Telling the story of Park life in Leeds
Researchers at the University of Leeds are working on a two-year AHRC funded project to find out what the 60 parks of Leeds mean to local people and they’re asking city residents to build up a picture of the social history of these green spaces.
The project is looking in detail at the role of public parks in the city now, as places for kids to play or for the popular park runs, compared to the purpose they served in the 19th and 20th centuries, when green spaces became treasured places for people to gather on high days and holidays. Results from the research will be feed into plans by Leeds City Council in terms of the future of parks in the city.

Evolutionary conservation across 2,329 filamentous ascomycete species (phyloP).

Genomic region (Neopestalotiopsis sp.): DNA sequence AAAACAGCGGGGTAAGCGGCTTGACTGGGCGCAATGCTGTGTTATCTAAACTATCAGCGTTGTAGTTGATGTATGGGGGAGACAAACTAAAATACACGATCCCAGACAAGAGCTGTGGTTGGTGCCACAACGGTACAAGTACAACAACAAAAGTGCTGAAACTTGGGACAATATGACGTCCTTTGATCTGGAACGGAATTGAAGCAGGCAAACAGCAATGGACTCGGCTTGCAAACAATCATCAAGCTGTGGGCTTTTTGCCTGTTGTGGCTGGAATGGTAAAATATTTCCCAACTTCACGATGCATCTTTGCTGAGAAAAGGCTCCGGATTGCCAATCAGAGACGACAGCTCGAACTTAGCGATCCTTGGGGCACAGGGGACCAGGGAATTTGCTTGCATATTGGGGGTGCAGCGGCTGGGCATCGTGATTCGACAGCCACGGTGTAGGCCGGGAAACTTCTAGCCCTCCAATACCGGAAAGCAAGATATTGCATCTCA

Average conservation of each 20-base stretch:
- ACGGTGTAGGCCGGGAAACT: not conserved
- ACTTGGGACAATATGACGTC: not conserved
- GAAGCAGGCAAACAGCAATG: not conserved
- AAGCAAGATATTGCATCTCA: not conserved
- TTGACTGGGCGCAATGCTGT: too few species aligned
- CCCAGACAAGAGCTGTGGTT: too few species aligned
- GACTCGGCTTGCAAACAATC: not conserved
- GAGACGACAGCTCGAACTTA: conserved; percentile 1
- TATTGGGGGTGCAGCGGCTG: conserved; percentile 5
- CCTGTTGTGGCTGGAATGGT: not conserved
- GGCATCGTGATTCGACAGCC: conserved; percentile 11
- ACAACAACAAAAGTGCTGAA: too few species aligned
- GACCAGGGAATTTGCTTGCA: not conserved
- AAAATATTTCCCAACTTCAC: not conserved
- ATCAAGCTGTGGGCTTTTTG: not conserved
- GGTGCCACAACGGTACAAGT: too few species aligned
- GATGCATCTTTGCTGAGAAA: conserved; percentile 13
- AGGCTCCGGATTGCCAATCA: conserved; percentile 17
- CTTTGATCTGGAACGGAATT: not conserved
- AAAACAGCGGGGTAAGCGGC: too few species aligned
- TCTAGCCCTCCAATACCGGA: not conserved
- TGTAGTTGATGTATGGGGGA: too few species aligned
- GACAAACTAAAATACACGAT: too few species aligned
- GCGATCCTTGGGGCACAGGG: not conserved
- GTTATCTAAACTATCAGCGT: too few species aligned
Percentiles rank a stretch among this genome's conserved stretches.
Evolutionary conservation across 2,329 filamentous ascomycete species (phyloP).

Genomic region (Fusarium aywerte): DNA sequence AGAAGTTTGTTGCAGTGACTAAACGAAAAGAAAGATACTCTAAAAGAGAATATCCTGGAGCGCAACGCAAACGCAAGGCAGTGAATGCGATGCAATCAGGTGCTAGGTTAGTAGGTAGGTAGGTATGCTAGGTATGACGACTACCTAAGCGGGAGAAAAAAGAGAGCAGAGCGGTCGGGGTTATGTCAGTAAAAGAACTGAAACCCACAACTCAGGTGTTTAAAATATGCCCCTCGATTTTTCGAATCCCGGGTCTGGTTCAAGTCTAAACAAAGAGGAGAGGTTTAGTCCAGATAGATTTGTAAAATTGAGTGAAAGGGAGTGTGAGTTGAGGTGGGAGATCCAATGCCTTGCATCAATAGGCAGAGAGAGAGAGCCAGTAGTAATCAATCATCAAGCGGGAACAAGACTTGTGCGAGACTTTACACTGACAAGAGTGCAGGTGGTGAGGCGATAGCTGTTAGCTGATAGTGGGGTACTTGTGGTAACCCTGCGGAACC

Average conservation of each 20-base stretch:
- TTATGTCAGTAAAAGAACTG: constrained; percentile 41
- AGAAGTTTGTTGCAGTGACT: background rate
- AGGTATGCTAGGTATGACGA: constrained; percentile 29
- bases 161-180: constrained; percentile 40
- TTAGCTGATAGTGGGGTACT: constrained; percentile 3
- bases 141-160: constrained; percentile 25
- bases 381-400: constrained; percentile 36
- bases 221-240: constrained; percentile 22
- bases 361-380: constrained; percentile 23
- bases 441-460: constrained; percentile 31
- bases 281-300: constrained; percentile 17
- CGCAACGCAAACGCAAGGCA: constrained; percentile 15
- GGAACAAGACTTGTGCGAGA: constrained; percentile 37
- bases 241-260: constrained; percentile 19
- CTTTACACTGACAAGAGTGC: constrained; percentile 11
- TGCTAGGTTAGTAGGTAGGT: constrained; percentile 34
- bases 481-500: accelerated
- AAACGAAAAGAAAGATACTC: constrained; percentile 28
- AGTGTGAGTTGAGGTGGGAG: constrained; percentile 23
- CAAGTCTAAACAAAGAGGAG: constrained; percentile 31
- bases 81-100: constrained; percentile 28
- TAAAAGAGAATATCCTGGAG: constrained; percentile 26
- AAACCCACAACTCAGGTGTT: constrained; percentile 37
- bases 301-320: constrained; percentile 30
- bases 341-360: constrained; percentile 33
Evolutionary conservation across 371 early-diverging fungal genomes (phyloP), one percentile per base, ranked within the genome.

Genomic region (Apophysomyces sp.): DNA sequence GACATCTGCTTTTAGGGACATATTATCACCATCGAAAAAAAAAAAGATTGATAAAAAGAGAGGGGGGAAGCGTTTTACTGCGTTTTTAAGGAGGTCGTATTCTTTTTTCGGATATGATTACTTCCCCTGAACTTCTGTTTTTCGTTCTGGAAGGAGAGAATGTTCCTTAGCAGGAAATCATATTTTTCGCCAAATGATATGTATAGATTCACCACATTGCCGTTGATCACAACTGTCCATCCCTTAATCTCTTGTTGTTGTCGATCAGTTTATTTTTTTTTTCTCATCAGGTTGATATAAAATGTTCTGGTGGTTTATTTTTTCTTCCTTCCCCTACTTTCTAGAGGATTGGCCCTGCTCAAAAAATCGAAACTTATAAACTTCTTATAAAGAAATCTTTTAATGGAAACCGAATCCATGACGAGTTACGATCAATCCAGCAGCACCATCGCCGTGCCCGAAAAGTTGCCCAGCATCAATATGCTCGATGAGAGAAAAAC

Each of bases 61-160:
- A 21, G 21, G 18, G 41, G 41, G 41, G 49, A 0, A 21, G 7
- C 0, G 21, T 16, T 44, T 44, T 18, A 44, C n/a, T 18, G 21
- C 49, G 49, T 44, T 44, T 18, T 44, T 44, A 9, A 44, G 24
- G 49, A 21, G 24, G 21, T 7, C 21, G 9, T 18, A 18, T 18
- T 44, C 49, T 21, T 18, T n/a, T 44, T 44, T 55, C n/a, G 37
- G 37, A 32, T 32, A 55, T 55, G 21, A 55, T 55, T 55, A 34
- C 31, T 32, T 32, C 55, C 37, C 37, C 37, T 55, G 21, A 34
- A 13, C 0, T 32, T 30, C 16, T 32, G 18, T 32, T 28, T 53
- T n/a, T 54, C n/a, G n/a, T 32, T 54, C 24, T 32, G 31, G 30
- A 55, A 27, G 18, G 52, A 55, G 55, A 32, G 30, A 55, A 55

A key plank of the research will be the creation of a new digital archive of park life across Leeds, crowd sourcing recent and historical images from local people; helping to create a rich green space based social history.
University of Leeds historian Dr David Churchill, who is working on the project with colleagues at the University of Bradford, said: “The public parks we know today were bought by the council in Victorian times, when they were deemed important for public health due to their abundance of fresh air. In fact, parks were referred to as the ‘lungs of Leeds’, or as ‘ventilators’ of the city.
Dr Churchill continues: “Now we’re asking ‘what sort of relationship do people have with parks today?’ “We are interested in what the Leeds parks of the future might look like and what social purpose they will serve.
You can find out more about the project at Leeds Park Project